Social media giant Facebook has rejected Turkey’s new obligation to appoint representatives to the country in what an expert said “a major blow to the government.”
Cyber rights activist Yaman Akdeniz announced the company’s decision from his Twitter account, as he also said that he expects Twitter’s decision to be influenced by Facebook’s move.
“Facebook decided NOT to appoint a Turkish based representatives in Turkey in relation to the new social media law. This will be a major blow to the Turkish government’s plan to compel social media giants to have legal representation in Turkey,” Akdeniz tweeted on Oct. 5.
“It remains to be seen what Twitter will decide but the decision of Facebook [in] NOT to appoint a legal representative in Turkey should influence Twitter’s decision too,” he added.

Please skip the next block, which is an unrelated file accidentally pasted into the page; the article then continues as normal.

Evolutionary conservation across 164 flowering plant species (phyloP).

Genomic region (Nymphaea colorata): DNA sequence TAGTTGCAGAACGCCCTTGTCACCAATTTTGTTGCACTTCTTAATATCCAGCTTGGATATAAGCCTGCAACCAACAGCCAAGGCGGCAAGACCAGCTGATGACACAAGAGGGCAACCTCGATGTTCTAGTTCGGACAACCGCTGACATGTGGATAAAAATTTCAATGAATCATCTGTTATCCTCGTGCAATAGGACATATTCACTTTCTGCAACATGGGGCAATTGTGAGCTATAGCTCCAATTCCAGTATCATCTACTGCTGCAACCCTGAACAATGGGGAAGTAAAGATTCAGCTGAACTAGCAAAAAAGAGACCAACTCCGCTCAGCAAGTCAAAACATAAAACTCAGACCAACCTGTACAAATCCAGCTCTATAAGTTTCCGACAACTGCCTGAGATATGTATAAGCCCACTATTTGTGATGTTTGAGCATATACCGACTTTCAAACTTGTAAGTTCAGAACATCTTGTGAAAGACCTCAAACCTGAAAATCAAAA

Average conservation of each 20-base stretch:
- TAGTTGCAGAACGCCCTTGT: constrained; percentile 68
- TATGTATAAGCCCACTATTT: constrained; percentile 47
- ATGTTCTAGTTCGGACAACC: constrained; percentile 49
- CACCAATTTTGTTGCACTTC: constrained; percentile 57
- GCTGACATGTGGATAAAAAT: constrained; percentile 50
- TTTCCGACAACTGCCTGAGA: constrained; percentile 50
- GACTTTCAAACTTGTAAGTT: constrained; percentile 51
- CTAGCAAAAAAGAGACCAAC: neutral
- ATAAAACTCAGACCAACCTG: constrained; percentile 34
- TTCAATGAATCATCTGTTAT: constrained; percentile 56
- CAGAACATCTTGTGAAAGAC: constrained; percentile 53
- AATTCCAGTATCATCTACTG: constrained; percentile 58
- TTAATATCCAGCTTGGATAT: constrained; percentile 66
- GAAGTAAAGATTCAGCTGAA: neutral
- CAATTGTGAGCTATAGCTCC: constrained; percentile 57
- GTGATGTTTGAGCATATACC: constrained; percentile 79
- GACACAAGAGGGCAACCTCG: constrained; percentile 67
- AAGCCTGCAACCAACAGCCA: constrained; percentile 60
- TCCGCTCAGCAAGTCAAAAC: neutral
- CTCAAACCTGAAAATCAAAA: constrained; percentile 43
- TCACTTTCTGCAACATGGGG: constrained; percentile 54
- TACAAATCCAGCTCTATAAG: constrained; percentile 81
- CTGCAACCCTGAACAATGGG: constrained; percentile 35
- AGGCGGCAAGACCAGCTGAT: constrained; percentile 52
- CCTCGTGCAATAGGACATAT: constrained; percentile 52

Turkey’s new social media regulation went into effect on Oct. 1 amid intense criticism on censorship, bringing along a string of restrictions for social media companies, including the requirement to open offices in Turkey, and a halving of their bandwidth if they fail to comply.
The new legislation requires that social media platforms with more than one million users to appoint representatives in Turkey, effectively placing them under Turkish jurisdiction.
If social media companies fail to comply with this requirement, they will face administrative fines, advertisement bans, and finally, gradual lowering of their bandwidth in the country until access is practically barred.
The regulation also allows social media users to report content that they believe violates their rights, and social media representatives will be mandated to respond to these reports within 48 hours, or face five million liras in fines.